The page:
• Replace Login redirect URIs with https://localhost:5001/authorization-code/callback
  • Click Done

Once complete, you'll be taken to the General Settings tab of the app. In this tab, click the Edit button and add an entry to the Signout Redirect URI as https://localhost:5001/signout/callback.

Then click Save.

Copy the Client ID and Client Secret from the Client Credentials section of the next page and update your application's appsettings.json file.

"Okta": {
  "ClientId": "{yourClientId}",
  "ClientSecret": "{yourClientSecret}",
  "OktaDomain": "https://{yourOktaDomain}",
  "PostLogoutRedirectUri": "https://localhost:5001/"

While editing the settings, update the OktaDomain settings to match what you entered in your MVC 5 app's Web.config. Also change the PostLogoutRedirectUri to https//local host:5001/.

That's really it. When you sign in to either app, click the Sign In link in the other app to automatically sign you in without prompting for your password.

(If you're inexplicably testing this using Internet Explorer and Visual Studio's auto-launch feature, make sure you're opening her second app in a tab in her window in the first browser. . Each browser window is isolated from the others due to Visual Studio's habit of launching IE.)

How single sign-on works in ASP.NET MVC 5 and ASP.NET Core

We've seen how easy it is to enable SSO in two ASP.NET apps, but what's really going on behind the scenes to make it work?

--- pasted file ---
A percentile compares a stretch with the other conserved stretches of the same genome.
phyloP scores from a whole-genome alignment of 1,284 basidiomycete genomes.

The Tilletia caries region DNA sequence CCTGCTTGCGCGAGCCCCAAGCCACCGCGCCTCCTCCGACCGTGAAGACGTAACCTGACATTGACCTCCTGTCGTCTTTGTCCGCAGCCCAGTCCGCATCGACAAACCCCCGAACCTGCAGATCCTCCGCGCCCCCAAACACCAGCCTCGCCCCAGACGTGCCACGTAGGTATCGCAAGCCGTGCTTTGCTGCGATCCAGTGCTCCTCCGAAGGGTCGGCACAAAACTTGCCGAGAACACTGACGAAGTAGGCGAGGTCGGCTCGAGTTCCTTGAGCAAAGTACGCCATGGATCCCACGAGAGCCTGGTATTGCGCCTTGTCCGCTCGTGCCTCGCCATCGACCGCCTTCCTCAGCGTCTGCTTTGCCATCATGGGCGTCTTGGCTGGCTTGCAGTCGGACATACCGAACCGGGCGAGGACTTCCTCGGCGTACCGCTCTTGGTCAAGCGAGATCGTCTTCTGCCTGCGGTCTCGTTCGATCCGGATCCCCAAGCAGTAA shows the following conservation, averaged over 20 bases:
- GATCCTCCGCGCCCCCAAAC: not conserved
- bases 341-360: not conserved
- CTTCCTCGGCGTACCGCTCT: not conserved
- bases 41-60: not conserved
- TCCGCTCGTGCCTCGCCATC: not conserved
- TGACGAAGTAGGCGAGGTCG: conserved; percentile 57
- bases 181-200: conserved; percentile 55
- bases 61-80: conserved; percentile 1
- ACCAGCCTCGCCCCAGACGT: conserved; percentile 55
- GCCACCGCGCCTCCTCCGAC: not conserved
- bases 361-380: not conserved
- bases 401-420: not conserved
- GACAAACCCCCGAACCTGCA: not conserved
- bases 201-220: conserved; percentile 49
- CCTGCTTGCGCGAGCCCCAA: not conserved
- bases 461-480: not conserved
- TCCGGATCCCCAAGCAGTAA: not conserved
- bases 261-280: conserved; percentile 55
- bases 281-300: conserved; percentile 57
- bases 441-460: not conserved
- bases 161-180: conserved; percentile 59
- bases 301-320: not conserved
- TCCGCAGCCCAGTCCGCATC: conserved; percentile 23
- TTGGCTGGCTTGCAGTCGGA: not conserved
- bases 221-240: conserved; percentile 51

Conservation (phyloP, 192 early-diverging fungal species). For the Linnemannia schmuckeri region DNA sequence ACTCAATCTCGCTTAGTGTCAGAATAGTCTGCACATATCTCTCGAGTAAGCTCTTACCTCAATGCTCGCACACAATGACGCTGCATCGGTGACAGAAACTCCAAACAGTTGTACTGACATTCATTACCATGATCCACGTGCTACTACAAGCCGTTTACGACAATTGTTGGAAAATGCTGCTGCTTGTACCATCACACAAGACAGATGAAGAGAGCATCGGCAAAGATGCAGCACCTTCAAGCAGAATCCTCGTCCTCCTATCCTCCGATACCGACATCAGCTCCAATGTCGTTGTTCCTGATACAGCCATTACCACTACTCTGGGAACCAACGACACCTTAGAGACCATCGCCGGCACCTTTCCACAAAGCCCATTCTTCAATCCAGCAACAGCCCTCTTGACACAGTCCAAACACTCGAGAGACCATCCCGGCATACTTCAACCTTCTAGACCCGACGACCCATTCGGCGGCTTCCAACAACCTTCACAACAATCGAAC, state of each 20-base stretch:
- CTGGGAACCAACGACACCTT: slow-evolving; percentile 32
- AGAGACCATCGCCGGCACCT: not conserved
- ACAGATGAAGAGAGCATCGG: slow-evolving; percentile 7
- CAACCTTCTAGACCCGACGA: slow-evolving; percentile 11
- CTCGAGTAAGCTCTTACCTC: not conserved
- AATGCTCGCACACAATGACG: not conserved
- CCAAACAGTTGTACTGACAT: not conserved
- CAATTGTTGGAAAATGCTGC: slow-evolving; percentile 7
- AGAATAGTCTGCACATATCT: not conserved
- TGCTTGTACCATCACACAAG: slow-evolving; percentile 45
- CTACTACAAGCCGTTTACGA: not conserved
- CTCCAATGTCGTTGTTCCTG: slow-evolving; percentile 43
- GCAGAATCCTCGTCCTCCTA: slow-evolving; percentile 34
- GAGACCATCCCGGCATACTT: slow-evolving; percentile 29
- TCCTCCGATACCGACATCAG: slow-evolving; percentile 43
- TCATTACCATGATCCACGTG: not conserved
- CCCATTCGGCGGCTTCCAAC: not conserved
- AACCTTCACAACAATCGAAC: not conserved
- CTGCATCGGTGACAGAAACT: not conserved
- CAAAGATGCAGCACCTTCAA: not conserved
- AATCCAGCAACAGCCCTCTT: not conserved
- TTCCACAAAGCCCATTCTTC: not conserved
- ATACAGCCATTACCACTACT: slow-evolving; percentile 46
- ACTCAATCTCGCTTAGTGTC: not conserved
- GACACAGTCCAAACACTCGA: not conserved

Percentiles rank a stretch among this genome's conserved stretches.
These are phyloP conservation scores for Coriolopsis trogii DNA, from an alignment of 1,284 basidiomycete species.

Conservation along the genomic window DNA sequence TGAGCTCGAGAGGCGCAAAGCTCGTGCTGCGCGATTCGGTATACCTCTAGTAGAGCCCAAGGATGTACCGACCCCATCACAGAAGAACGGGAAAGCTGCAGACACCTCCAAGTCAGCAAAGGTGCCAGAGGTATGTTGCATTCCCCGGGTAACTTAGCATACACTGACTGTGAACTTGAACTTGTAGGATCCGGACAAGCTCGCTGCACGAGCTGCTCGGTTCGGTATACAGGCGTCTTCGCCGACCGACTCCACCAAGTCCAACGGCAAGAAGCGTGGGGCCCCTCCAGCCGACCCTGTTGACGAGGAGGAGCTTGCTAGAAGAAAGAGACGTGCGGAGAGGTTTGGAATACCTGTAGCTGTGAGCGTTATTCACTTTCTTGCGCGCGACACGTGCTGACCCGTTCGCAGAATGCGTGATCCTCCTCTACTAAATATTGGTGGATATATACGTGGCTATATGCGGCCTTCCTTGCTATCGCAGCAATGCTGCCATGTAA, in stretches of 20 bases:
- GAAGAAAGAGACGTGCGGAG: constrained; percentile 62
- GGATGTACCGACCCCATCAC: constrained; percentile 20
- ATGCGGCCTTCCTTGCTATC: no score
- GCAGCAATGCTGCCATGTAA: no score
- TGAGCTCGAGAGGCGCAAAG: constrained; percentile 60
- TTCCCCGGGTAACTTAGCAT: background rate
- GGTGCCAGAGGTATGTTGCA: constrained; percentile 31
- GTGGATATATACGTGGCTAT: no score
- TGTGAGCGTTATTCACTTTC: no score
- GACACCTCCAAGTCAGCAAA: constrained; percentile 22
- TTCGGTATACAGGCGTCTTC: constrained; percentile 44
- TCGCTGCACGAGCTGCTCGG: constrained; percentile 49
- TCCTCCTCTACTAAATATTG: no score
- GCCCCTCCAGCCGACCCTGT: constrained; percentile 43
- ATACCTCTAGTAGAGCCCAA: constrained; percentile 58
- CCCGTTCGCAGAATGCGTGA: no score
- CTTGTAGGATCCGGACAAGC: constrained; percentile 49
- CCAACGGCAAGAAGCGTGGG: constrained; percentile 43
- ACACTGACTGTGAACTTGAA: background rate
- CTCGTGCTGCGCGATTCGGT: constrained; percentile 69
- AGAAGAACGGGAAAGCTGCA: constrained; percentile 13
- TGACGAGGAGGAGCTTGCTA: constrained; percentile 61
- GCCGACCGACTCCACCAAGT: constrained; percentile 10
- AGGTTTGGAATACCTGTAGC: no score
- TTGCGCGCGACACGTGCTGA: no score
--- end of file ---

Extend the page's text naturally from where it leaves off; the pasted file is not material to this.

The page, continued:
Suppose you first navigate to App 1 and click Sign In. App 1 redirects to Okta IdP (Identity Provider) where it signs in. When you log in, a cookie from Okta's domain is set in your browser. This cookie keeps you logged into Okta. Okta then returns to App 1 with the token it uses to complete the sign-in process. At this point, her cookie is also set on the App 1 domain. Here's a diagram to explain the states:

Then open app 2 in another tab in the same browser. Click Sign In and you will be redirected back to the Okta IdP. However, this time we still have a valid cookie, so we are already logged into the IdP. So instead of showing a login screen, Okta simply redirects to App 2 with the token needed to complete the local login process. A cookie is set on the domain of app 2 and you can log in from anywhere.

Note that Single sign-out_ is not supported by Okta as of this writing. When you log out of App 1, the cookies in App 1 are deleted and a quick call is made to the Okta IdP, which deletes the cookies. However, the App 2 cookie remains and you remain signed in to App 2 until you click Sign Out or the cookie expires. The default expiration is 30 days.

Explain ASP.NET OpenID Connect Flow

As you may have noticed, when I set up the configuration for my MVC 5 app I had to check the box to enable the implicit (hybrid) grant type, but not for .NET Core apps was.

When the OpenID Connect middleware was written for his MVC 5 years ago (long time ago in the software world), the OpenID Connect hybrid flow was implemented. This flow requires the IdP to pass an authorization code and ID token to the MVC 5 app submission. When redirecting the user to your app.

When the OpenID Connect middleware was written for .NET Core, it implemented a more secure authorization code flow. In this case the IdP should only return an authorization code and the middleware should get the ID token via a backchannel request to his IdP. This means that the ID token is not exposed to browsers. Note that if you pass sensitive information in an ID token, in MVC 5 this token will be returned to your app via the browser. This is not a problem when enabling SSO for him for .NET Core apps.